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Whether an employee or job applicant's ancestry is Mexican, Ukrainian, Filipino, Arab, American Indian, or any other nationality, he or she is entitled to the same employment opportunities as anyone else. EEOC enforces the federal prohibition against national origin discrimination in employment under Title VII of the Civil Rights Act of 1964, which covers employers with fifteen (15) or more employees.
National origin discrimination means treating someone less favorably because he or she comes from a particular place, because of his or her ethnicity or accent, or because it is believed that he or she has a particular ethnic background. National origin discrimination also means treating someone less favorably at work because of marriage or other association with someone of a particular nationality. Examples of violations covered under Title VII include:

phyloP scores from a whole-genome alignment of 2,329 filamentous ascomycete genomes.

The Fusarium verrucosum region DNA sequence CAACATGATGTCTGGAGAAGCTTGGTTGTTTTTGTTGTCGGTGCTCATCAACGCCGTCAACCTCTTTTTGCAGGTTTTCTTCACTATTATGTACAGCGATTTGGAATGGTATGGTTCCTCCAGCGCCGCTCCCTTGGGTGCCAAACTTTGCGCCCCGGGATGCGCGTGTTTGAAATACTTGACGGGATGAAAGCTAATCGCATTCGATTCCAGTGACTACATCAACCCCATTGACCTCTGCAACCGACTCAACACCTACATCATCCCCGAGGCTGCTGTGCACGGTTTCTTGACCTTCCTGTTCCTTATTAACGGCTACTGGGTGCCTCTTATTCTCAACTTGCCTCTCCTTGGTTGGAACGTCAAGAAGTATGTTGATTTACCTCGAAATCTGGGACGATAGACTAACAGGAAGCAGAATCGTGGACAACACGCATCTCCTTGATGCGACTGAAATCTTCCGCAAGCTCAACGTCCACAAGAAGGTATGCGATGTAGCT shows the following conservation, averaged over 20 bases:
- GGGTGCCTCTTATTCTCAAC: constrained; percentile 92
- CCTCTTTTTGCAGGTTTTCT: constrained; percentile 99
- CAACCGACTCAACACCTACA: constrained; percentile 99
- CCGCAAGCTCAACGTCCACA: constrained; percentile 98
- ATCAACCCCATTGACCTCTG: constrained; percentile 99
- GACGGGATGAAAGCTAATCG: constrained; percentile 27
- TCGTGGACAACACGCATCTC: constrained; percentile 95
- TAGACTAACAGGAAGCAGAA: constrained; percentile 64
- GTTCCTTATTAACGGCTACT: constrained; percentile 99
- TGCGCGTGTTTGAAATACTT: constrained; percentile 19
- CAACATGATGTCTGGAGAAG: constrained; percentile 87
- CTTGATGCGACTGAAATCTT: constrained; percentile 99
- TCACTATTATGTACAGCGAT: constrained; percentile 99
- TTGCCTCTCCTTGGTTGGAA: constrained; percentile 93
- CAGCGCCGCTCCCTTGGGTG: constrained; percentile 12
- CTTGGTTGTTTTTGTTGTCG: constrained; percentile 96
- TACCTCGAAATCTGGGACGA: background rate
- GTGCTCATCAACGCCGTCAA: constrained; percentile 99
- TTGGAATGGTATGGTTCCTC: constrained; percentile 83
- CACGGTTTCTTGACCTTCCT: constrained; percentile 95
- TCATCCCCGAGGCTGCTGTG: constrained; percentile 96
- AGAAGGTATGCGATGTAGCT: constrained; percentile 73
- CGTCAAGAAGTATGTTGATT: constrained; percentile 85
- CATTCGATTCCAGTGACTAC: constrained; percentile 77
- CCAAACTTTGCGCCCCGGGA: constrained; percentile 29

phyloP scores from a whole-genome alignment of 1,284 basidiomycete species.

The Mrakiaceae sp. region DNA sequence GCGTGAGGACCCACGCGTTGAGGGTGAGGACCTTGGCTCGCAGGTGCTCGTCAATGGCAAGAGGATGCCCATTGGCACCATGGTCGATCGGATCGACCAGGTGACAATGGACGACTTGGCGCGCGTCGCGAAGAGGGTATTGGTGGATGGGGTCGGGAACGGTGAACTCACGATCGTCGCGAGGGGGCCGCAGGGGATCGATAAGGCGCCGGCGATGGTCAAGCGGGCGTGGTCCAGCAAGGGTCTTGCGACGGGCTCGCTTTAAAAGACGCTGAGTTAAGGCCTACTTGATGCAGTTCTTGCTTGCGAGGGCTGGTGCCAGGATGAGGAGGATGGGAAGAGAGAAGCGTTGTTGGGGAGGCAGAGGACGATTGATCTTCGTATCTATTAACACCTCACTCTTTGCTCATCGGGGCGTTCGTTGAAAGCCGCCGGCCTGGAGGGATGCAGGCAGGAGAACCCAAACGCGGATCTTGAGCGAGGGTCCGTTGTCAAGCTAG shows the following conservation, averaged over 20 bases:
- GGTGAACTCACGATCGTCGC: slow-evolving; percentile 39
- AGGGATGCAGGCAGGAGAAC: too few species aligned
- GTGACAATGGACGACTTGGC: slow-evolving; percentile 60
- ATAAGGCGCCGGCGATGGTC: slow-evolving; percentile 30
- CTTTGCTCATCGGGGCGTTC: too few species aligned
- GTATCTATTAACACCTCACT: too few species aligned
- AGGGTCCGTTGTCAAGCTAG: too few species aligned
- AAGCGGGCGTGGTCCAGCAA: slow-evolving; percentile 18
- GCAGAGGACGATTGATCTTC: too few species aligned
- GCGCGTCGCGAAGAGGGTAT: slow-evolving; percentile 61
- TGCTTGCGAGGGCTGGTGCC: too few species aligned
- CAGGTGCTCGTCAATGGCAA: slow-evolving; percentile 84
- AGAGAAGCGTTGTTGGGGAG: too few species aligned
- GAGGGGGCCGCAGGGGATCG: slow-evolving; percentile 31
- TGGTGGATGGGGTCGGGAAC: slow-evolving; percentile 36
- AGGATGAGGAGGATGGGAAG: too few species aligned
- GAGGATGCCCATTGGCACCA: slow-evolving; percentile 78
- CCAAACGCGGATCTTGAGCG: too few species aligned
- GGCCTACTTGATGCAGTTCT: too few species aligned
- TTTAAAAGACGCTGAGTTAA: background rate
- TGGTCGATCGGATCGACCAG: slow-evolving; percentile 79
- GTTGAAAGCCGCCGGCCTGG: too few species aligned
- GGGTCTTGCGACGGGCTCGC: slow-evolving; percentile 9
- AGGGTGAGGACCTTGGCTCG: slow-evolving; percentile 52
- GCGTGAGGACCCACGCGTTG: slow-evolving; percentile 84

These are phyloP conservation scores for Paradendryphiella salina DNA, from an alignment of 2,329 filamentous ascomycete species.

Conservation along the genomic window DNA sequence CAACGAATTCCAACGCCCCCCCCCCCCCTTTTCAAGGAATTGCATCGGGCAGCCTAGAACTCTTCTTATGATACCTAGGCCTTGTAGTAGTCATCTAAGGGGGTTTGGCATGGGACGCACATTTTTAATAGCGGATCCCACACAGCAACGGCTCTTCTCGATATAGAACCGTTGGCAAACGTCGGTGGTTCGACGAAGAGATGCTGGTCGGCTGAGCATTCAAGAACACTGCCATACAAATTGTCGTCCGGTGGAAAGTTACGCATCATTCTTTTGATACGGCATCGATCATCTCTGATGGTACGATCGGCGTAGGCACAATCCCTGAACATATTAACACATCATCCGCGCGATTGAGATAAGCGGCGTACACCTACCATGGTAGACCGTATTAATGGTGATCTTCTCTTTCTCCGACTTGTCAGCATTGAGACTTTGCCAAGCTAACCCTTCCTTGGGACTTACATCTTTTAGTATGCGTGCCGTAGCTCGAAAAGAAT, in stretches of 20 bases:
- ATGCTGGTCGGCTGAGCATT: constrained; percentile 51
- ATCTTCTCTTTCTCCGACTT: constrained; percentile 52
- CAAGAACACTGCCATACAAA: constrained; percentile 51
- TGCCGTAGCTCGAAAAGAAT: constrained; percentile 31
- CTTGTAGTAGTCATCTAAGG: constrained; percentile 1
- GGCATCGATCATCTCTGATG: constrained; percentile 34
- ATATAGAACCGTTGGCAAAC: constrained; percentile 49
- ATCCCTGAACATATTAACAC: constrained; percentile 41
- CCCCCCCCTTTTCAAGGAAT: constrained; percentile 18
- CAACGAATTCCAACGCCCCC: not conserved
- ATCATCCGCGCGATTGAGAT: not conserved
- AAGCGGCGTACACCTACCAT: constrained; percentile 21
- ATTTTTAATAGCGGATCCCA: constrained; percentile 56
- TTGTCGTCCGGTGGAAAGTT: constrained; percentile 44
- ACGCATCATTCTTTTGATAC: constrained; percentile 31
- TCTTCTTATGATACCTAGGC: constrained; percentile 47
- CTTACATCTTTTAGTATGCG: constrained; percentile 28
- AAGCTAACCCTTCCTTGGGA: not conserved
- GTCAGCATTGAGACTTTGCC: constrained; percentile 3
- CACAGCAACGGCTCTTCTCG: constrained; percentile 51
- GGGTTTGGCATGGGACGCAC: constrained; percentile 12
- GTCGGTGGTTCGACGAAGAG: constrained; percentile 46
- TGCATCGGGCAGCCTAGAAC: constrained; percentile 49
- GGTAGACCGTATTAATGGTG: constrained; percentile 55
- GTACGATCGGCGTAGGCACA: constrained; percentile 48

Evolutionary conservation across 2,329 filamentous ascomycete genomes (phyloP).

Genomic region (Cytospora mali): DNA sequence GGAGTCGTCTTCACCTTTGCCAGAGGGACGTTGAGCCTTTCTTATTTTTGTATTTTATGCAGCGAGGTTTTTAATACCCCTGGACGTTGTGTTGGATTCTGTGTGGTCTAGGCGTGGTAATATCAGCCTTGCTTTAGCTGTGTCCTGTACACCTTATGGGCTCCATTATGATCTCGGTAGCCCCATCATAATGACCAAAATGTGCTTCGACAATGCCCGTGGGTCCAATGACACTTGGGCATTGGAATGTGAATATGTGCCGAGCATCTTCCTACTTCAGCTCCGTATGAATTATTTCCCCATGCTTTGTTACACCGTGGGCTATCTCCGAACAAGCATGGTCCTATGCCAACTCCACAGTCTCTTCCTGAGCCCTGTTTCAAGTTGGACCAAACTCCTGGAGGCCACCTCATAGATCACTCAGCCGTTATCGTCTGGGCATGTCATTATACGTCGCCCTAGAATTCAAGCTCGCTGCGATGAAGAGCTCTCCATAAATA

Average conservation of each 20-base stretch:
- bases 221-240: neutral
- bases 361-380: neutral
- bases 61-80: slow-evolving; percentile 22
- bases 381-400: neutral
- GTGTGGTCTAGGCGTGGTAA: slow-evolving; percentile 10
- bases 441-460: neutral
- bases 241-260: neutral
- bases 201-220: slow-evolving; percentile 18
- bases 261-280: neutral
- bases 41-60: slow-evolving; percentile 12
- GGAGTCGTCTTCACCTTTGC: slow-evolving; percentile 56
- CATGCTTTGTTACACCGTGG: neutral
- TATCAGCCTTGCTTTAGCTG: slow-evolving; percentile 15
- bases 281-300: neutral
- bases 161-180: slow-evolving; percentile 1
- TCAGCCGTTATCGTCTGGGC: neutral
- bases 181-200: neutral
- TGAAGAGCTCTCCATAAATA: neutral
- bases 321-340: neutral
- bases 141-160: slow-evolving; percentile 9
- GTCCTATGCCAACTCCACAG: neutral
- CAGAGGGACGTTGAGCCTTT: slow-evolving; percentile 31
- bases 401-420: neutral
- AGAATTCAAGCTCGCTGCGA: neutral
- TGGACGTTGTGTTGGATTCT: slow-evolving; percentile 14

Title VII and the other antidiscrimination laws prohibit discrimination against individuals employed in the United States, regardless of citizenship. However, relief may be limited if an individual does not have work authorization.
In Fiscal Year 2008, EEOC received 10,601 charges of national origin discrimination. Including charges from previous years, 8,498 charges were resolved, and monetary benefits for charging parties totaled $25.4 million (not including monetary benefits obtained through litigation).
This page was last modified on March 11, 2009.